Videos and photos shared widely on Facebook and Twitter showed the women purportedly following the lead of a woman who was arrested for a similar demonstration last month.
The as-yet unidentified woman was detained in Tehran after standing on a telecoms box, taking off her headscarf and holding it in the air on a stick.
The 31-year-old protester known as the "Girl of Enghelab Street", later identified as Vida Movahed, took off her headscarf on a street in the capital Tehran.
Movahed's identity was initially a mystery until Iran's most prominent human rights lawyer, Nasrin Sotoudeh, established she had been arrested.
Public concern mounted for Movahedi's safety after reports of her arrest, particularly with the authorities clamping down on protests and possible dissenters as antiestablishment unrest spread to dozens of Iranian cities in late December and early January.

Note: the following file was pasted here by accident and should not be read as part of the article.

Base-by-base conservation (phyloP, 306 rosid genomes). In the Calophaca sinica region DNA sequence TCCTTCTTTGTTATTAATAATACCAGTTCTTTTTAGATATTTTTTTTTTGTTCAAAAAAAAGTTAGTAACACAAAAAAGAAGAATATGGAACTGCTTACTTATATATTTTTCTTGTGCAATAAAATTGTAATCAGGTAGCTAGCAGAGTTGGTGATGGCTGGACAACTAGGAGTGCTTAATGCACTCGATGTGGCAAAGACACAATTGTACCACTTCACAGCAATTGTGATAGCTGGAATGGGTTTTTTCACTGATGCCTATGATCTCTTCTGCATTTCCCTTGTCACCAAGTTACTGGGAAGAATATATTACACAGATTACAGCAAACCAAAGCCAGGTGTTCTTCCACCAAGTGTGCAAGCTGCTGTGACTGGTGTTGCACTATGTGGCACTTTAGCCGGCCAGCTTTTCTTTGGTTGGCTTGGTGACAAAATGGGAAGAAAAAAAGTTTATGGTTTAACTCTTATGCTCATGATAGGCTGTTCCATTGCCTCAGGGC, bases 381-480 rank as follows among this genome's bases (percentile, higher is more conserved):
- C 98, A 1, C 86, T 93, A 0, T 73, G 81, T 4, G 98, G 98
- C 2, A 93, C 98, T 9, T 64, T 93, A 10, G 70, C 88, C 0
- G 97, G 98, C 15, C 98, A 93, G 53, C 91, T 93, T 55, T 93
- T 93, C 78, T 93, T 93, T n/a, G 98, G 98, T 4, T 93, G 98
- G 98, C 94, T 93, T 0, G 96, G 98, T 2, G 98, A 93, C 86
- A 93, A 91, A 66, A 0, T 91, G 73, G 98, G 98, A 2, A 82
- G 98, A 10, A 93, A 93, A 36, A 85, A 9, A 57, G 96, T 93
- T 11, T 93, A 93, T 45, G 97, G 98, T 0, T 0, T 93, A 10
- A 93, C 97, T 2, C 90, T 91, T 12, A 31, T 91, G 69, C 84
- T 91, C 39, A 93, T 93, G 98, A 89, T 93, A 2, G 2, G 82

Several detainees have died in custody.
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Around 300 people remain imprisoned as sporadic protests continue across the country, according to Iran's interior ministry.
Just a few months after the establishment of the Islamic Republic in 1979, a law forcing women to not only cover their heads, but also wear loose clothing to hide their figures, came into effect despite mass protest.
On Monday, reacting to the new protest, Sotoudeh wrote: "Today, I was informed that a second woman has stood on a telecoms box in the same place, holding up her hijab aloft on a stick".
"This should be seen as part of a larger struggle of Iranian women for equality and to have control over their own bodies, and can even be traced back to women's resistance of forced unveiling during the reign of Reza Shah", said Sussan Tahmasebi, an Iranian women's rights activist.
Women who violate the country's dress code will be sent to classes on Islamic values instead of being arrested.
People from all over the world, are supporting the Iranian women and think that the veil law should be banned and women should be treated equally as men.